PART BEAR. PART MAN. ALL AMERICAN
Location: Lubbock, TX
It’s been about ten days since I raced the 24th edition of the Buffalo Springs 70.3 down in Lubbock, Texas. It’s taken me a bit longer than normal to put together the race recap, and it’s not because I had trouble summarizing my race (I did), or even because I was disappointed with the outcome (I was). My delay was caused by my trouble sifting through the memories of a week that ultimately ended with the passing of our beloved dog, Blue.
Sadly, everyone’s favorite Whippet – and Amanda’s and my trusty companion (of 15 years) – got very sick while we were in Lubbock. After three days in the hospital, he finally succumbed to the pneumonia that plagued him, and he passed away (Wednesday evening). A tribute blog is already in the works for Blue Dog, but it’s going to take several days any many tears before it comes to fruition.
We really miss Blue, and the timing of his passing has made it really tough for me to reflect on our trip to Lubbock. It has been extremely difficult to untangle the memories of Blue from those of my race week, the race itself, and certainly the post-race activities.
Last Sunday I raced Buffalo Springs for the 8th time. Over the years, Lubbock has become a special place for me, and the race directors Mike and Marti Greer have become true friends. Their support of me from the late nineties until today has been unparalleled. They are a rarity in today’s world of Ironman and triathlon race production, in that they have owned and operated their own race for a quarter century, and to this day they have the same pride in their event as they did on day 1. Similarly, I have loved and supported this race – the course, the athletes who race it, and the challenges it brings – since my first race there in 1999. If you’ve never raced Buffalo Springs, you are short-changing yourself.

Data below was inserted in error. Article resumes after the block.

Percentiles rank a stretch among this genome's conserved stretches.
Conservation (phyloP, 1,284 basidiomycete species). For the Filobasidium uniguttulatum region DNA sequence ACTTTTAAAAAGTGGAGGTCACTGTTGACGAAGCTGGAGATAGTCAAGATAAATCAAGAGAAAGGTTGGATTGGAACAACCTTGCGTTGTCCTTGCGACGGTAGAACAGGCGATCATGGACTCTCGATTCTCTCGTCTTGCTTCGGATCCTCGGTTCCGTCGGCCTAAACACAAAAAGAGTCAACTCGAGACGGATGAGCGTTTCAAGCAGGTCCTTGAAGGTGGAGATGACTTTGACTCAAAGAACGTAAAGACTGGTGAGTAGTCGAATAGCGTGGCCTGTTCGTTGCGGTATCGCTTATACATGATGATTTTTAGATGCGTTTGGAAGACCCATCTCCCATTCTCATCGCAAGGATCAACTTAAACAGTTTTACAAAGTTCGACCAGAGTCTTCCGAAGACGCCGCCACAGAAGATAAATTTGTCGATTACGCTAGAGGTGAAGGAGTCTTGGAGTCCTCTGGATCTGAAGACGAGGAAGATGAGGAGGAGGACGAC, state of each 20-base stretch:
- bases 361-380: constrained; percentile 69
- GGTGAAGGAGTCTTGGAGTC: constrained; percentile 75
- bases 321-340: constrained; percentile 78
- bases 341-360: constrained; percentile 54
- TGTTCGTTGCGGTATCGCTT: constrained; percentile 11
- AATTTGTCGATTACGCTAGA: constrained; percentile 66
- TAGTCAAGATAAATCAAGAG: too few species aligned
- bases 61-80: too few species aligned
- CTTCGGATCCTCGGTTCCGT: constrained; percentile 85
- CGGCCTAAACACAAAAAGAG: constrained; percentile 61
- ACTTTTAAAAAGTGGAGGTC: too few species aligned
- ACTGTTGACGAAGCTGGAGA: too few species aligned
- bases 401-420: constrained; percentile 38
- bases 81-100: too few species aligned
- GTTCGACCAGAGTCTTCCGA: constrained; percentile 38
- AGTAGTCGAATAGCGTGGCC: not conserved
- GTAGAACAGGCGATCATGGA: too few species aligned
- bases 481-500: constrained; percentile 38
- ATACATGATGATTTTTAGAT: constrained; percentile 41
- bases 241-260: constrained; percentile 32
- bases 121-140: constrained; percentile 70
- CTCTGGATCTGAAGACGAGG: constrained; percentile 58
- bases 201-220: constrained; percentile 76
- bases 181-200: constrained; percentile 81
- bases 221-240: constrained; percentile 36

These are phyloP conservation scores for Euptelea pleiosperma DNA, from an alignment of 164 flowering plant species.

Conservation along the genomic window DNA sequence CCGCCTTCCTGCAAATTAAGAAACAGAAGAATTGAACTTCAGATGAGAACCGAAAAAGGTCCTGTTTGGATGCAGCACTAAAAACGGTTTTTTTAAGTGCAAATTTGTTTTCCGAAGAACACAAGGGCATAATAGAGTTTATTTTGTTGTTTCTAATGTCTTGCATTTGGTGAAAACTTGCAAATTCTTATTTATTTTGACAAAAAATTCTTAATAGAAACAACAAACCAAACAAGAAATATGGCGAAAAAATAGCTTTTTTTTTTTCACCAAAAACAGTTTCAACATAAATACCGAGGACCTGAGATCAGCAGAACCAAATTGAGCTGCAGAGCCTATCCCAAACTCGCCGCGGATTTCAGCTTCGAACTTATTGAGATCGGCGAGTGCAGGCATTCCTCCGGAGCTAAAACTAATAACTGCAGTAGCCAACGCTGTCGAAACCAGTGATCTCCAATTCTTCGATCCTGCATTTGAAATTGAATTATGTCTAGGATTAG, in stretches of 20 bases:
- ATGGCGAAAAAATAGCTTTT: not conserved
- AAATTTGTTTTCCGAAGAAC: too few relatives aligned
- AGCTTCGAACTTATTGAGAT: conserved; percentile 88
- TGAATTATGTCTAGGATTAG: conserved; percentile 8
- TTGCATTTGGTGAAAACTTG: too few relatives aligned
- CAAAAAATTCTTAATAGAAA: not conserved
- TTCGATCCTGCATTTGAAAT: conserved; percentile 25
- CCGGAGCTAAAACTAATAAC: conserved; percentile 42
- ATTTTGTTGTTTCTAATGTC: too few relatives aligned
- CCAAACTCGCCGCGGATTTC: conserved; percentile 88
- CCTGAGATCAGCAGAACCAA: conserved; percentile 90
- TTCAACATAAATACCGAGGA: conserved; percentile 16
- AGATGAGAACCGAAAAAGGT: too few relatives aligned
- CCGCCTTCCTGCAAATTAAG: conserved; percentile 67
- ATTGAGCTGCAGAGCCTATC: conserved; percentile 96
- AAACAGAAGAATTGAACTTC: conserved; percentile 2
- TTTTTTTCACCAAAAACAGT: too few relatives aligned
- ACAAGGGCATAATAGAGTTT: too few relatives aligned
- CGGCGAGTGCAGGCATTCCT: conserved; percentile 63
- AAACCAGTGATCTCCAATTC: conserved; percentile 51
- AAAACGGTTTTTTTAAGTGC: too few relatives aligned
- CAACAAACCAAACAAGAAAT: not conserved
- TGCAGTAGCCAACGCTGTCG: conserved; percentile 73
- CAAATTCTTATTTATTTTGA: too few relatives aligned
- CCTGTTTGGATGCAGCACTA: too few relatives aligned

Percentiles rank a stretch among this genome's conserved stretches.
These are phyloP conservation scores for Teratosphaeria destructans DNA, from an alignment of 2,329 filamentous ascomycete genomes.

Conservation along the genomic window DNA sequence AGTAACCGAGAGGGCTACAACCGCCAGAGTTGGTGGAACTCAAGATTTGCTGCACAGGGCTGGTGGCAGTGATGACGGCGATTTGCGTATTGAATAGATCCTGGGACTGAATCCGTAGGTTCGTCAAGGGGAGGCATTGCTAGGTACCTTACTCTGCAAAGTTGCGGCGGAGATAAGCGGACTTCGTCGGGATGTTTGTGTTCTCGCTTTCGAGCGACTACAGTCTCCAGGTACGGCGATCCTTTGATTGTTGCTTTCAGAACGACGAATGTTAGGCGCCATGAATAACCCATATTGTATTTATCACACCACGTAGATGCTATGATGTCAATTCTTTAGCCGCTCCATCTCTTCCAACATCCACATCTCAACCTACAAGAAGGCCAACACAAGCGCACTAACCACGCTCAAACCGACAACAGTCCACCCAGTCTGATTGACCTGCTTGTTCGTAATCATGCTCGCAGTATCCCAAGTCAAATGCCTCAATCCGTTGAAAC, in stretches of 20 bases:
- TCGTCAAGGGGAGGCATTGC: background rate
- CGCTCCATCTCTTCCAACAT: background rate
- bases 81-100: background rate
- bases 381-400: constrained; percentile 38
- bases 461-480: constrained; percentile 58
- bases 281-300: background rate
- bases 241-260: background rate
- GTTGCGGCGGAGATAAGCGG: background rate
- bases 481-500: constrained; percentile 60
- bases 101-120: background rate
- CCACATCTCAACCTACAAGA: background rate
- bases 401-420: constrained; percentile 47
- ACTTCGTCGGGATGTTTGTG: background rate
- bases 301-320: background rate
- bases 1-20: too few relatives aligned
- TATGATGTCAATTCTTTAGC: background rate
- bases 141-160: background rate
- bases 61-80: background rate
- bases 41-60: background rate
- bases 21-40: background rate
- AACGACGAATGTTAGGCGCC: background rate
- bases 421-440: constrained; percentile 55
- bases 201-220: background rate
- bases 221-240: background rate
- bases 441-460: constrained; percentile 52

While this year’s running was not my best day, it was not my worst either – far from it, as a matter of fact. While racing BSLT in 2002, I crashed my bike about halfway through the ride, and banged myself up pretty good. I got through the rest of the ride with minimal damage done, but by the time I got to the run, I was in trouble. I was faced with making the decision to drop out and get medical attention, or to carry on with the race, battling the elements and the course with my fellow competitors.
I chose the latter.
That day it took me close to 8 hours to finish the race. I walked 11.5 miles, and along the way I met a lot of athletes I was not used to seeing on course. I received encouragement from many of the athletes who had cheered for me in the past. I met some new people, and I gained a new perspective. My body was hurting, but the satisfaction of finishing that race was equal to that which I felt the year before when I won the race.
To this day people tell me how much it meant to them that I finished the race. I tell them that I wouldn’t have had it any other way. Every single time I head to Lubbock, I go there knowing that sometimes I will be the winner, sometimes I will be sixth place, but other times I will suffer through half a day of movement, just trying to complete the challenge I had undertaken. And in 2002, I got to the finish line and celebrated the spirit of triathlon and the spirit of Buffalo Springs. Triathlon racing is hard, and sometimes it gets the better of us. And, in my opinion, that is exactly the point
Last Sunday’s race was not a special day as far as my performance went. I swam moderately well, but lost time to the lead group. I began the bike a couple minutes back, but with a couple minutes’ gap to the guys behind me. I tackled the bike hard, knowing I had my work cut out for me. Out of sight, out of mind, and I did not want to ride the whole 56 miles in no-man’s land.